DULUTH -- A Nov. 21 Facebook post and photo showed someone ice fishing, claiming to have 2-3 inches of ice on a small lake 20 miles north of Duluth.
He said the fish weren't biting.
While some shallower, smaller lakes are frozen over thanks to the recent cold snap, there are few reports of ice thick enough for safe travel across an entire lake. And the Minnesota Department of Natural Resources is practically begging people to stay off the ice for now until more cold days and nights build ice thick enough for safe travel.
The minimum recommended ice thickness for walking is 4 inches, with 5-7 inches for a small ATV or snowmobile, 10-12 inches for a car or small pickup truck; and 12-15 inches for a larger truck. The DNR says to double those numbers if ice is white instead of clear or if there is snow on the ice.
Hypothermia and drowning are a real danger, and anyone who goes out now threatens not only themselves, but also the lives of anyone who has to come to the rescue, if a rescue is even possible. Last winter, three people died after falling through ice in Minnesota, with 40 thin-ice deaths over the past 11 years.
DNR officials also remind parents to remind their kids to stay away from that first ice over the Thanksgiving holiday and in coming days. They say that even if ice looks safe around shore, ice thickness this time of year is highly variable and subject to the whims of the weather. Where ice hasn’t formed — or where it freezes at night and opens during the day — the water temperature is so low that an unexpected fall in can be deadly.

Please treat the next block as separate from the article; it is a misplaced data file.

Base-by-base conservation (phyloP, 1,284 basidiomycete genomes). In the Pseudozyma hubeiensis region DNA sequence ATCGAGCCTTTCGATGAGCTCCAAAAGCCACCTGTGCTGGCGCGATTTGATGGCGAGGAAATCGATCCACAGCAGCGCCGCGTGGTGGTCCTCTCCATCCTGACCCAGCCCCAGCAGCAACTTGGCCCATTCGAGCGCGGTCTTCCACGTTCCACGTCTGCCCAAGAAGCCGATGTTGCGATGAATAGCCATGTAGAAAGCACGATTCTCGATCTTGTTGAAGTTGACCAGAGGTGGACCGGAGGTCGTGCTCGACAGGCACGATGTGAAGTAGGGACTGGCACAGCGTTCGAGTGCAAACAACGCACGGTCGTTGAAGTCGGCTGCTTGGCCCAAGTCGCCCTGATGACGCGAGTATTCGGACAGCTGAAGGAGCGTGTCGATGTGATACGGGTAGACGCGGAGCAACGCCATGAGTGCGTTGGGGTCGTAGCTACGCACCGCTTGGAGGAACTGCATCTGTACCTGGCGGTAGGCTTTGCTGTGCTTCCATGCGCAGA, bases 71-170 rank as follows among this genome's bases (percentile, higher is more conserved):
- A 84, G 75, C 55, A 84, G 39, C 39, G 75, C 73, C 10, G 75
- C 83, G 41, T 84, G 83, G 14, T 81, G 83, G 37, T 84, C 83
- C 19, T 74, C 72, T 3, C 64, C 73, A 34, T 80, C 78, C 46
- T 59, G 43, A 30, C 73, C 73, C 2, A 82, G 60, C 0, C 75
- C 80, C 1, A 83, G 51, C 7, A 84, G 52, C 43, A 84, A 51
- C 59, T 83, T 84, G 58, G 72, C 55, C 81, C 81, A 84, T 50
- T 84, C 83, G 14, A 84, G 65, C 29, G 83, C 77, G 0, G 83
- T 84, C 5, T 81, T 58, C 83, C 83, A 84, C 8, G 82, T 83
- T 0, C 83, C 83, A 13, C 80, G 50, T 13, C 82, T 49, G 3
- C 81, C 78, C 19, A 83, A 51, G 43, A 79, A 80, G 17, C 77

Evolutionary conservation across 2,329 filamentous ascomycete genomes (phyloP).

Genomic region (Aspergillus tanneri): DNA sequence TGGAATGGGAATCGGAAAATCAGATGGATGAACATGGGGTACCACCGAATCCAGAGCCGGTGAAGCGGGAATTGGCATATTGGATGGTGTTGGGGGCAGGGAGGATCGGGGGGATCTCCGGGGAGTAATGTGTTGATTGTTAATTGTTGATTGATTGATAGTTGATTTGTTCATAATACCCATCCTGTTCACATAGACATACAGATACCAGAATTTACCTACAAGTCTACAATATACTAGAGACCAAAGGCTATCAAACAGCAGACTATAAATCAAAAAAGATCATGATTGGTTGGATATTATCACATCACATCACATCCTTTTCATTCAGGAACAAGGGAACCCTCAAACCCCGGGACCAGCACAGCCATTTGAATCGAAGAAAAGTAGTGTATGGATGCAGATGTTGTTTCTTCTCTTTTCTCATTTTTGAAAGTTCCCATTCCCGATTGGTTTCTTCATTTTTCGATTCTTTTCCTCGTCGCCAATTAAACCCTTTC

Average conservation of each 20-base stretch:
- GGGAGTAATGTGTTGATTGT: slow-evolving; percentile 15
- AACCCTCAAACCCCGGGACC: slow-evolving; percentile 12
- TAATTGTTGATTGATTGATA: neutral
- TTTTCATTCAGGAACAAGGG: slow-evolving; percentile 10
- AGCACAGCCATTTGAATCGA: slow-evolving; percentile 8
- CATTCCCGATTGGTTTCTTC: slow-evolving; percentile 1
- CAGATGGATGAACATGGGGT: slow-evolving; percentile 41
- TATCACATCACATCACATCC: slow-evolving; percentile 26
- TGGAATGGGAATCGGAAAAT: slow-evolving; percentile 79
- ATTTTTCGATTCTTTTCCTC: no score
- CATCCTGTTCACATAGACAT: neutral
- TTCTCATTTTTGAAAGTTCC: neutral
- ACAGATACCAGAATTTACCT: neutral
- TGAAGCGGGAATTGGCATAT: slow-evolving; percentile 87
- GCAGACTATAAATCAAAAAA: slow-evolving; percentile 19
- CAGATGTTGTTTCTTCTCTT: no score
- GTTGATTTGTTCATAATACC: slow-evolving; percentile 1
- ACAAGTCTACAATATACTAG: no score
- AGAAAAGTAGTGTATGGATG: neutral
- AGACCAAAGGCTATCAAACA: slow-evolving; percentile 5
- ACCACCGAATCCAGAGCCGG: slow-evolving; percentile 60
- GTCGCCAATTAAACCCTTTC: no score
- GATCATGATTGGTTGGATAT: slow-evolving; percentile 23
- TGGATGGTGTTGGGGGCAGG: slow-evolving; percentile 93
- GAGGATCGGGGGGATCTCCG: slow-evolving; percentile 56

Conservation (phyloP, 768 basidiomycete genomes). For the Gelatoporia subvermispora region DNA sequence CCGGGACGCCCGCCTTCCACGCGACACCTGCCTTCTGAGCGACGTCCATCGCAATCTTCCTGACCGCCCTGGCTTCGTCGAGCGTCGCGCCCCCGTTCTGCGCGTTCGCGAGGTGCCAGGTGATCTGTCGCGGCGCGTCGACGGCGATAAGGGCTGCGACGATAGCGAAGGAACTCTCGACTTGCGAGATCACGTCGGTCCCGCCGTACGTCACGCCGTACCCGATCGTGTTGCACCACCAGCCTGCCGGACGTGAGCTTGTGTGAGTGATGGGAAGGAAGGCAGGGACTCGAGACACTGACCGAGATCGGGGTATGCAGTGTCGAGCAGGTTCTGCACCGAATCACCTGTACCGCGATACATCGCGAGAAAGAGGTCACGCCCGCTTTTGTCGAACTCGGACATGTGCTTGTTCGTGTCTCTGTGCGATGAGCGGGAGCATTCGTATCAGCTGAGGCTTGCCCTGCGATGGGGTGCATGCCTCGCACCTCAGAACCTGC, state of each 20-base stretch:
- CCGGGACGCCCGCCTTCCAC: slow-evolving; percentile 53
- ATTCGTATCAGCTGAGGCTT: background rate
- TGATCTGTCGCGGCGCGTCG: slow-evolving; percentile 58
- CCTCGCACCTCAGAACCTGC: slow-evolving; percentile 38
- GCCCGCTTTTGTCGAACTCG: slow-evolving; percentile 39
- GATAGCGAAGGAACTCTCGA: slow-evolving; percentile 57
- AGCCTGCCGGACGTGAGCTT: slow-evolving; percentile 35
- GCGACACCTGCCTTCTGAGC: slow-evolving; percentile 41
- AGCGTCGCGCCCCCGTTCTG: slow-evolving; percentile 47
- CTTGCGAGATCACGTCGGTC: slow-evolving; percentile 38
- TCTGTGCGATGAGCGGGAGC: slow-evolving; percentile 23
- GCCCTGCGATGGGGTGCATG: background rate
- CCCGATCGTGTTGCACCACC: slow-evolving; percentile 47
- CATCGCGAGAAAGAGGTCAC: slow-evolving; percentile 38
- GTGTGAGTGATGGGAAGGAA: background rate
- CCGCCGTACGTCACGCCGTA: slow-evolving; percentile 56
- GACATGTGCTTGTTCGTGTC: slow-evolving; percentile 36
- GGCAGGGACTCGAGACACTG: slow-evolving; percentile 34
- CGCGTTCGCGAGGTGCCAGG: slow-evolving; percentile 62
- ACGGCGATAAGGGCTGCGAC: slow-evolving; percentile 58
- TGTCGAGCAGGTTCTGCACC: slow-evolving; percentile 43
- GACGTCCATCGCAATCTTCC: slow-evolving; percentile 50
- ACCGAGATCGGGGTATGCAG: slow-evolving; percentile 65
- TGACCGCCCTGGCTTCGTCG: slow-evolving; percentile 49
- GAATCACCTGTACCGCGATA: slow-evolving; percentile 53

“There’s nothing worse than when a time of year that should be festive turns tragic,” said Lt. Adam Block, boating law administrator for the DNR Enforcement Division.
No ice can ever be considered “safe ice,” but following these guidelines can help minimize the risk:
Always wear a life jacket or float coat on the ice (except when in a vehicle).
Carry ice picks, rope, an ice chisel and tape measure and check ice every 150 feet.
Check ice thickness at regular intervals; conditions can change quickly.
Bring a cellphone or personal locator beacon.
Don’t go out alone; let someone know about trip plans and expected return time.
Before heading out, inquire about conditions and known hazards with local experts.